Family Fun Time – Total Gym Family Workout

Family Fun Workout Week 1 video

Family Fitness – Week 1:


Kids begin to push away from their parents and exert their independence during the pre-teen years. Often the only interaction a family may have is through sports, where parents attend their children’s games and cheer from the sidelines. A great way to reconnect is through sports activities that involve the whole family. It doesn’t have to be complicated or involve score-keeping. It just needs to be fun. Total Gym is a great starting-place for families looking to increase bonding time through physical activity such as working out. The Total Gym machine is accessible to all fitness levels and it’s fun to ride the rails. You can incorporate the Total Gym in a variety of ways.


A Course of Action

Set up an obstacle course with the following stations and time each family member as they go through. Provide motivation by showing how their performance times improve if they do the course throughout the week more. You can even record each person and post the workout on social media as #workout or #familyworkout:

  • 15 bicep curls on the Total Gym
  • 10 pushups on a mat or the Total Gym glideboard
  • shuffling side to side in a zig zag down a hallway
  • sprints between two walls or up and down a hallway
  • hopping up a staircase (step down with care) or hopping on the Total Gym squat stand
  • throwing a ball high into the air and catching it 10 times
  • jumping rope as many times as possible for a minute.


Start the Music

Sometimes it takes a little music to get the body moving. Have each family member choose a song and three movements to do to the song. People should be encouraged to “groove their move” (See Misty Tripoli on You Tube). It could be as simple as punching the air or doing knee-ups. It may be helpful to use the music to suggest the exercise. For example, if the song is “Jump” by Van Halen, then there should definitely be jumping involved. The Total Gym Step accessory can be used for those whose knees may need some low-impact assistance. Other options may include twisting for “Twist and Shout” by the Beatles or martial arts-style kicks for “Kung Fu Fighting” by Carl Douglas. Make sure there’s enough room for everyone to move freely. And turn up the music—it increases the energy! Dancing can get silly: you can end up on the floor, especially with songs that tell you to “take it to the floor” or “take it down.” Get ready to laugh a lot. Dancing can be a warm-up for other activities or it can be the workout itself.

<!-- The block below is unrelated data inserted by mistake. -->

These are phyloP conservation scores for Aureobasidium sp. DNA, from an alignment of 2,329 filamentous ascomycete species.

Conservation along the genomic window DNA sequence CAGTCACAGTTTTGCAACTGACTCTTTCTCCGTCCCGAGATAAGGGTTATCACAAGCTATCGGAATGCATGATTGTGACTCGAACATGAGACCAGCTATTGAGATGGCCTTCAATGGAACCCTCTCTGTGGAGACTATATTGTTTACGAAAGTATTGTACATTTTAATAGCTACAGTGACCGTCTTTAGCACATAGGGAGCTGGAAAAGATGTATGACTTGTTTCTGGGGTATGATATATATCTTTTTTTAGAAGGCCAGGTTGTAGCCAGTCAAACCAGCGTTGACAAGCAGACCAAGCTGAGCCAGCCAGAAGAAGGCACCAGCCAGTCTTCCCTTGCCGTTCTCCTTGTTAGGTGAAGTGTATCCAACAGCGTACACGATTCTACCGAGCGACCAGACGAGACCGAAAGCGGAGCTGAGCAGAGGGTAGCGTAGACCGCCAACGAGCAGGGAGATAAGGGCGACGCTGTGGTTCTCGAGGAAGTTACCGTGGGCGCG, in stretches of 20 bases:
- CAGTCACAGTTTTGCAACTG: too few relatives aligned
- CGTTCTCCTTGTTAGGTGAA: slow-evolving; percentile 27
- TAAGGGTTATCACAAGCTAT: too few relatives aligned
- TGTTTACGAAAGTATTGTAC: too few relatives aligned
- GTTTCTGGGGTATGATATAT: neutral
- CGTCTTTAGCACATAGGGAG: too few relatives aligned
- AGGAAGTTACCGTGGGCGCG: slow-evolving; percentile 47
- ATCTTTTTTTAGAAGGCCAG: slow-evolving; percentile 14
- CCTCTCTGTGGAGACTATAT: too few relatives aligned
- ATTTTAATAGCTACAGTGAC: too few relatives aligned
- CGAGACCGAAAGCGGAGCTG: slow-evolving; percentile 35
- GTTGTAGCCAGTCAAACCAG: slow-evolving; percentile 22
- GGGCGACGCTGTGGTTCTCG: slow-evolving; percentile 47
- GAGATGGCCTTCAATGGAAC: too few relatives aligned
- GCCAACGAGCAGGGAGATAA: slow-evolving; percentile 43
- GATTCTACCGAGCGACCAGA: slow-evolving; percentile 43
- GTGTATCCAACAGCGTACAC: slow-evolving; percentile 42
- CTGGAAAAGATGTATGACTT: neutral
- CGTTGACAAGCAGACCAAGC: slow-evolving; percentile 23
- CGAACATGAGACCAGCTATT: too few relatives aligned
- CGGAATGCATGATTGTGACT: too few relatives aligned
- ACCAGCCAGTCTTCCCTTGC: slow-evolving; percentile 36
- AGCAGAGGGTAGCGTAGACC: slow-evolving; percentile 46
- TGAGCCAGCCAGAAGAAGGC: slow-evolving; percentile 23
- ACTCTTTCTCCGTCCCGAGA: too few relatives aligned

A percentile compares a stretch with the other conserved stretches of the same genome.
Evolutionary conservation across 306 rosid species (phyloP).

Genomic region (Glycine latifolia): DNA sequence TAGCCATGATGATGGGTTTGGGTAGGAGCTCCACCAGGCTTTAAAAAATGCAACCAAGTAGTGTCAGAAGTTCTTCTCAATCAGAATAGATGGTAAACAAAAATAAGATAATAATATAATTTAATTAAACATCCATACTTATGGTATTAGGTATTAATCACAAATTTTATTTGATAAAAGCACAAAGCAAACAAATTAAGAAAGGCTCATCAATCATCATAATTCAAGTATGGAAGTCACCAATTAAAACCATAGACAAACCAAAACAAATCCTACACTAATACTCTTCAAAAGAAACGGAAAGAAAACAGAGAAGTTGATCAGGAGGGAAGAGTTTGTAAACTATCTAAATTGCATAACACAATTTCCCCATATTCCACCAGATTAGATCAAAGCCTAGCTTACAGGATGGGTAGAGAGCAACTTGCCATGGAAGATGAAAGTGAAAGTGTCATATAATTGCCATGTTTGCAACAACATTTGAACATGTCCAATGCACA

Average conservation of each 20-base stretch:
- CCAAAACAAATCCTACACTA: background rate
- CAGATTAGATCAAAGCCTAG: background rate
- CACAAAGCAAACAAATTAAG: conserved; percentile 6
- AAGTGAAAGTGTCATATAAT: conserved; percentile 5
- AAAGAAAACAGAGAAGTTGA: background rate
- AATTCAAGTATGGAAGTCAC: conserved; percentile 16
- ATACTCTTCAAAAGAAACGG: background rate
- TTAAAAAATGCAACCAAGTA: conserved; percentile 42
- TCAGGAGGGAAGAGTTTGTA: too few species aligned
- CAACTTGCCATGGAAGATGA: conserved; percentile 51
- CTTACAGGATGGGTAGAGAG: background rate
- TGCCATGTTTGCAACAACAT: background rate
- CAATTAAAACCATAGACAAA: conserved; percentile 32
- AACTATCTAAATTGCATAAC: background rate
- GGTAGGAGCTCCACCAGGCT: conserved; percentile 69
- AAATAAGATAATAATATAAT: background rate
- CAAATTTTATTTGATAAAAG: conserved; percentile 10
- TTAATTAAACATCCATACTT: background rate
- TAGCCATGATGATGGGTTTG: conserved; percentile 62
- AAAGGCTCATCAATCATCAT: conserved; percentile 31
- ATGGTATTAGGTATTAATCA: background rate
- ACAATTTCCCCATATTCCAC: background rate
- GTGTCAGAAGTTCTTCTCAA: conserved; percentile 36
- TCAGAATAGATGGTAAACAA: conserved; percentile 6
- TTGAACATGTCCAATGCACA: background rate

Outside the Box

Choose a sport and then come up with five exercises that are sport-specific. Explain that this is a form of functional fitness when the exercises help improve skills that an athlete executes while playing a game or competing in a sport. If a child plays soccer or basketball, have them use a ball to create dribbling exercises the whole family can practice. An MMA boxing set could include

  1. shadow-boxing for a minute or throwing alternating jabs on a bag or a pillow held by another family member
  1. bobbing and weaving while traveling under a clothesline across a floor (for core stability and spinal mobility)
  1. squat-front kicks (to build power in the thighs)
  1. skiing/hopping lunges (for fast feet and cardio)
  1. underhand front raises on the Total Gym (for building uppercut boxing power)

You can look online on You Tube for more ideas.


Keep it Real

Children, even teens, are more willing to engage with parents when there’s the promise of laughter. Give them the opportunity to teach you, their parents, something and help them be successful. The fact that you’re all exercising is secondary to the bonding that occurs while you’re having fun. #family #workout

Jodai Saremi

Jodai Saremi, DPM, BS , is a freelance writer, AFAA certified trainer, and fitness model. She has written for American Fitness, SPIN fitness, Your Health Connection magazines, and other online publications. Her articles have also been featured in textbooks. She enjoys an active lifestyle and lives in Ventura County, Calif. with her husband and two children.

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